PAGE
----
Mockingjay, the 3rd book in Suzanne Collins, The Hunger Games series was released recently to the delight of thousands of fans, and this final saga in the trilogy doesn’t disappoint.

Just like books one and two it’s full of action and suspense and feisty heroine, Katniss Everdeen is at her charismatic best.

In Mockingjay, the Capitol is angry and wants revenge. Katniss’ arch enemy President Snow blames her for the unrest and will stop at nothing to bring her down. And President Snow wants to make sure that Katniss suffers as much as possible before he destroys her.

Once again, I found myself hooked by Katniss’ story, wondering how she could possibly win against such impossible odds, and every step of the way I felt her physical and emotional pain.

For all her bravery and magnetism, she is also full of self-doubt and impulsiveness and it’s these flaws that make her real for the reader.

To add to the tension is the conflict between the rivals for her affection. Will she choose the angry and driven Gale or the damaged but heroic Peeta?

All three Hunger Games books have a well-constructed plot and a diverse cast of characters, and the events unfold at a cracking pace that keeps you turning the pages. They also offer something for the reader who wants to delve a little deeper to the themes and issues that lie just below the surface. It’s hardly surprising that these multi-layered books been translated into 30 languages and are being so widely talked about.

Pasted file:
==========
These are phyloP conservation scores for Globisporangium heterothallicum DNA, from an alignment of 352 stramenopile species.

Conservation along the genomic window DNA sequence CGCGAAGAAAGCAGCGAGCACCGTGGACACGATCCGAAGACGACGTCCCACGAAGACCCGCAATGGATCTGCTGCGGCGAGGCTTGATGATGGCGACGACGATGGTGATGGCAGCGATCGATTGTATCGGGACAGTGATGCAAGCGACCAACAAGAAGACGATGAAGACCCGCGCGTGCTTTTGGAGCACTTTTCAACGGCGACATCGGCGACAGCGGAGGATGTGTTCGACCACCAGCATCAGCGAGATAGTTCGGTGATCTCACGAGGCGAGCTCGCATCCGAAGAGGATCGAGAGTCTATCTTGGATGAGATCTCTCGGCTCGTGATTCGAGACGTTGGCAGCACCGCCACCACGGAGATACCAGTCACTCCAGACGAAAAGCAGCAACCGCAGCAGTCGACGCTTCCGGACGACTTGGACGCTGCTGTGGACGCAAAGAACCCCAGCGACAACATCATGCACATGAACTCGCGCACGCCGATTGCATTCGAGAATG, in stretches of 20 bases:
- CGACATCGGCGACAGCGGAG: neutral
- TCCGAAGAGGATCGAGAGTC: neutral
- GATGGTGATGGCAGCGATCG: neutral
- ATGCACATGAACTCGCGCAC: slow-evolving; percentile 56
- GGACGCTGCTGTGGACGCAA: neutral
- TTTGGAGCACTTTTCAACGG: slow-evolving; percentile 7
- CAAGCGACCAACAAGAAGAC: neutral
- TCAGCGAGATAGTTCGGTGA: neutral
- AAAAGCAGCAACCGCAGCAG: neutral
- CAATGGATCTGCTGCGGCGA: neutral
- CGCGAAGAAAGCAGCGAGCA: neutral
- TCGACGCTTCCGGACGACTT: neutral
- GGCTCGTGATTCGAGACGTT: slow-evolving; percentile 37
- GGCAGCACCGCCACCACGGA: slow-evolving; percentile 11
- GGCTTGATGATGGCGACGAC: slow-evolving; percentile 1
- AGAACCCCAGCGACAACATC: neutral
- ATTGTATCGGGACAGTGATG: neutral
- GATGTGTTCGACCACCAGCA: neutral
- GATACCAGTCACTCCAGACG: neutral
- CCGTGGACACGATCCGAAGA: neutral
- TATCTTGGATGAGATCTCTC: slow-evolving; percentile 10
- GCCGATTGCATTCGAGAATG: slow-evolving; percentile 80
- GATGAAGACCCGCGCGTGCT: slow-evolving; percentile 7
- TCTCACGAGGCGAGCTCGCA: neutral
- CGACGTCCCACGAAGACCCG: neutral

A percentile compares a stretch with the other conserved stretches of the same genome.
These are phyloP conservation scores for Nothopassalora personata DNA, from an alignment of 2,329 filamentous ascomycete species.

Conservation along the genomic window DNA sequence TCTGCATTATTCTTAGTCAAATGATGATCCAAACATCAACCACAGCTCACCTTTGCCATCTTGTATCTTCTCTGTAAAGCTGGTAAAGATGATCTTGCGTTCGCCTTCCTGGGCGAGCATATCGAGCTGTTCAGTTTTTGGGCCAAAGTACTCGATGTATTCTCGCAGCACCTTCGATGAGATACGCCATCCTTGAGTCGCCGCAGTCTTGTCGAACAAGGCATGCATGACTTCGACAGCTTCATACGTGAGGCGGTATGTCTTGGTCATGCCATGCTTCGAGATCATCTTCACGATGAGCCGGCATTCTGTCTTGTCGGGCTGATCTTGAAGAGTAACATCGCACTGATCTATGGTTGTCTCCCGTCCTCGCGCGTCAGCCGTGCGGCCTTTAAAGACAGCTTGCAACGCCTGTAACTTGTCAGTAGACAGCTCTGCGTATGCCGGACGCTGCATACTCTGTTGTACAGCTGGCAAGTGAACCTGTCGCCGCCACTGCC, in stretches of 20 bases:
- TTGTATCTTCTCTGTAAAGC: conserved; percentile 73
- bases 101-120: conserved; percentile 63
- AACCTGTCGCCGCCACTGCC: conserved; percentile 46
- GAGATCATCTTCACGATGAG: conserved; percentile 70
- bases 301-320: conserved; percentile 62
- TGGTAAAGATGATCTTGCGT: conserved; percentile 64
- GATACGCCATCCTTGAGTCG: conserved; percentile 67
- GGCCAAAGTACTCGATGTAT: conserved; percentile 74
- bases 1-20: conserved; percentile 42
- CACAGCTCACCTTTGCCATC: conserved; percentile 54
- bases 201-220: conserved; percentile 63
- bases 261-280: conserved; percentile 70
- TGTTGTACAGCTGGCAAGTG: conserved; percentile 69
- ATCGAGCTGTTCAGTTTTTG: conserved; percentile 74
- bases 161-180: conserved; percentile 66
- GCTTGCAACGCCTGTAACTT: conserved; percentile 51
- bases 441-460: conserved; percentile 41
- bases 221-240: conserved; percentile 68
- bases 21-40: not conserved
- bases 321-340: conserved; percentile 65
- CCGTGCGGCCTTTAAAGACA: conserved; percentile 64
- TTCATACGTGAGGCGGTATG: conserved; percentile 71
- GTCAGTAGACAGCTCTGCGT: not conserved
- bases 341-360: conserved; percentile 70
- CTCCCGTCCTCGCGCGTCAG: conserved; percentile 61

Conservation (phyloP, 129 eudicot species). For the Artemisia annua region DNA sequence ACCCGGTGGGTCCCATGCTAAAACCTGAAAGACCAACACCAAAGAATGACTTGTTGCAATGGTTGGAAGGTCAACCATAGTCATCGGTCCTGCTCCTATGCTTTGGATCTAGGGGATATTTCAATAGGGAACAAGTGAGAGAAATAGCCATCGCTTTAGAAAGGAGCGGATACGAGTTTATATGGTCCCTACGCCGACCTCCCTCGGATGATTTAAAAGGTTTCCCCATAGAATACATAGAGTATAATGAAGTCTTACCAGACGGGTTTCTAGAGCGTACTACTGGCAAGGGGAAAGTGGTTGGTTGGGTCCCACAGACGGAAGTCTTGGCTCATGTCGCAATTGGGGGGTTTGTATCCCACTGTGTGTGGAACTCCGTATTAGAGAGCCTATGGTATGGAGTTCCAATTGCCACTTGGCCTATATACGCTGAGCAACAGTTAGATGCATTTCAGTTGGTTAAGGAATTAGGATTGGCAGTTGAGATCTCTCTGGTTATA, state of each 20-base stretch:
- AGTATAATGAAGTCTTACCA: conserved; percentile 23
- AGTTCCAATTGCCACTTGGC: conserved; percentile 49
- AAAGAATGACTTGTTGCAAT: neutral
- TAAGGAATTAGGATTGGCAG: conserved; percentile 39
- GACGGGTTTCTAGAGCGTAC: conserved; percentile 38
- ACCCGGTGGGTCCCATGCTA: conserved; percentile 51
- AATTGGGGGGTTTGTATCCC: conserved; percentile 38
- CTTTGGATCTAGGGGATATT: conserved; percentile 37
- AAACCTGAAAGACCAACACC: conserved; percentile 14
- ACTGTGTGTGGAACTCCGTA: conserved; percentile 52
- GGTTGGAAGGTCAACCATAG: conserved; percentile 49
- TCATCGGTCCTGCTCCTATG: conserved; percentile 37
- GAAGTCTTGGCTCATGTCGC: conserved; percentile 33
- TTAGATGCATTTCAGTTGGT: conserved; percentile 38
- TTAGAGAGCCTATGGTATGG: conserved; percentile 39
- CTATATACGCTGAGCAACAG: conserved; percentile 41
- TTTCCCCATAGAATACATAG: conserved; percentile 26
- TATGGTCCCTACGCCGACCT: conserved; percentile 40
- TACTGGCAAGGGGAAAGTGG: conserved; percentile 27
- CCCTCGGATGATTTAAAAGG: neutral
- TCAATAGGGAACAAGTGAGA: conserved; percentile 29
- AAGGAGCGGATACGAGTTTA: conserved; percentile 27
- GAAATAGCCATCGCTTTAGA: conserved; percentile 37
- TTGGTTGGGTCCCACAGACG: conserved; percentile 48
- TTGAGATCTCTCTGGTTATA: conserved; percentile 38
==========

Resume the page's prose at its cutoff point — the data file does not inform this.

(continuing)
The books appeal to both YA and adult readers and the secret to their success seems to be in the way the teen heroes and heroines are put to the test and forced to confront their beliefs and fears.

For me, the Hunger Games books have the same features that make John Marsden’s Tomorrow When the War Began series so successful. Both series have plenty of action and great characters facing the moral dilemmas of war and who has the right to live or die.

What can be more compelling than teenagers forced to take risks to save the world in which they live and along the way, find their own identity and discover what really matters?

Mockingjay is written by Suzanne Collins and published by Scholastic.

Published by

Dee White

Dee White lives with her husband and two sons in a small rural country town which has more kangaroos than people. She has worked as an advertising copywriter and journalist and has had numerous career changes because until recently, writing wasn’t considered to be a proper job. Letters to Leonardo, her first novel with Walker Books Australia, was published in 2009 to great critical acclaim.


  1. I have read this series and I love it for all the reasons you mention. I was… Now see, I want to say I was happy with the ending, but happy isn’t the right word. Too many characters have died or been damaged beyond repair for ‘happy’. But I was… Content? Satisfied, and yet completely UNsatisfied?

    I would have liked a more uplifting or happy ending, but then, that’s why I never read the Ellie Chronicles. I finished the Tomorrow series on my own happier, imaginary note.

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